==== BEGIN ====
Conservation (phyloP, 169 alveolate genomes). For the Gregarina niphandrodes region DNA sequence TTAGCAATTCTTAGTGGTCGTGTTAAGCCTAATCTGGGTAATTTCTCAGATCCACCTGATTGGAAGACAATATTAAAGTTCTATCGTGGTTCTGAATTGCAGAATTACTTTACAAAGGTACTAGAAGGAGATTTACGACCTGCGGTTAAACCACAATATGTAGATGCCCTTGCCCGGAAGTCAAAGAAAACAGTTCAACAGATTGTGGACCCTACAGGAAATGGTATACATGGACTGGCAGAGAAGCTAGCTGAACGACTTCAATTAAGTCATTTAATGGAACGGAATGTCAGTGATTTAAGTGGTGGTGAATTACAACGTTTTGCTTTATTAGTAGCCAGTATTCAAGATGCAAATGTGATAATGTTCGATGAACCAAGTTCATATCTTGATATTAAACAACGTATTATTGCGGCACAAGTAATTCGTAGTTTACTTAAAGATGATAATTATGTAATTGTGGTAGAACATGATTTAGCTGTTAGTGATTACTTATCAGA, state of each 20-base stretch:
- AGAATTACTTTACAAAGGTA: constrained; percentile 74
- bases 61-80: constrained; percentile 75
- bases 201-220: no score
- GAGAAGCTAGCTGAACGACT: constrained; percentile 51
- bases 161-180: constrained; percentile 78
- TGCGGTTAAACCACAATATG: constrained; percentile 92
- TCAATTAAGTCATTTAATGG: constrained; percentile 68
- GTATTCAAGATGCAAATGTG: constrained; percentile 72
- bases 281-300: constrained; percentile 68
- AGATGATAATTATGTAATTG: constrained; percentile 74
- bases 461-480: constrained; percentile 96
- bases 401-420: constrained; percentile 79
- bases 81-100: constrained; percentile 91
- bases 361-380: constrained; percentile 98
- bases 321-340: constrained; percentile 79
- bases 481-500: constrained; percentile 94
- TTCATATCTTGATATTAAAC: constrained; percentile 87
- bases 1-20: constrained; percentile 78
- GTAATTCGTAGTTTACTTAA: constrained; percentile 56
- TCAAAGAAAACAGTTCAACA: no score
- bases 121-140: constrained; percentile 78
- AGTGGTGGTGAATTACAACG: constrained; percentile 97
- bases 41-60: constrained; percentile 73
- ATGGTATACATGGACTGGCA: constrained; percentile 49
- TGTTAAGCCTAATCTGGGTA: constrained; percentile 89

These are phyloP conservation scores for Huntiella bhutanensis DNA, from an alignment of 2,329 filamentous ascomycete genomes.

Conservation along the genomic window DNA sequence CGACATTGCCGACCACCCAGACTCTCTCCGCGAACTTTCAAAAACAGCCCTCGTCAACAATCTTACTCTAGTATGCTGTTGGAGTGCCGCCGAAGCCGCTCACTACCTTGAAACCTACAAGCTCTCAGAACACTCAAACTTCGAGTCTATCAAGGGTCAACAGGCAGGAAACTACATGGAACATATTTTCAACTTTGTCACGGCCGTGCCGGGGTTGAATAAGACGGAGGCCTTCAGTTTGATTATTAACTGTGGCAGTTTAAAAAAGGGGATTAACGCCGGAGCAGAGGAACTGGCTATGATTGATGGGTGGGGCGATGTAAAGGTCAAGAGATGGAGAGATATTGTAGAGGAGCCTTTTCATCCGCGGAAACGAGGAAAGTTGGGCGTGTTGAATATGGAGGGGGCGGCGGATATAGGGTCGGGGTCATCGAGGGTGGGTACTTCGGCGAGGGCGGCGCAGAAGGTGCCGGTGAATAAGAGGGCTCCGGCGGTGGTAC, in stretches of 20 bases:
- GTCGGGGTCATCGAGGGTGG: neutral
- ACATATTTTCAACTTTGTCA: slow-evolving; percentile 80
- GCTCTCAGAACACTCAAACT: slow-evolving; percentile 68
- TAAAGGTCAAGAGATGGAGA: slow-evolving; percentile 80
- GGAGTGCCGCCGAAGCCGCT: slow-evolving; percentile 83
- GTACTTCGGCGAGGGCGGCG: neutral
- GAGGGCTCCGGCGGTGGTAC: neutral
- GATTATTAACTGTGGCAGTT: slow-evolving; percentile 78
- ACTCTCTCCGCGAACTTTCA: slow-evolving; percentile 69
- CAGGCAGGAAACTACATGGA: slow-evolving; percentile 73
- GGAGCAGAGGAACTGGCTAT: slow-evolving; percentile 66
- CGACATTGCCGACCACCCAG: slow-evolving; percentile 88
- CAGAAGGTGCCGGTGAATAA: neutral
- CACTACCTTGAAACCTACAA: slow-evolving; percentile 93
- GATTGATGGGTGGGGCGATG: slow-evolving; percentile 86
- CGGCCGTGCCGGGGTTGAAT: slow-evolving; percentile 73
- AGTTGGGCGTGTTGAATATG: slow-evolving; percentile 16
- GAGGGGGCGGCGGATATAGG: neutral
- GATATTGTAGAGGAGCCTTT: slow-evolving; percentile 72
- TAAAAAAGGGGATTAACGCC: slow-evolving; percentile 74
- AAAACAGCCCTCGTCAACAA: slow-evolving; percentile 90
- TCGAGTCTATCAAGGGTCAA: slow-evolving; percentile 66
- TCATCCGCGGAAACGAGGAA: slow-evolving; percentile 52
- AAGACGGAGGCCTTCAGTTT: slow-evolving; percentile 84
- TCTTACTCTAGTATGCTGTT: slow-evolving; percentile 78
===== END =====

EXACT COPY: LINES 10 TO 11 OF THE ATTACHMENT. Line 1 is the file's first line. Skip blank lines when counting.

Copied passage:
- bases 281-300: constrained; percentile 68
- AGATGATAATTATGTAATTG: constrained; percentile 74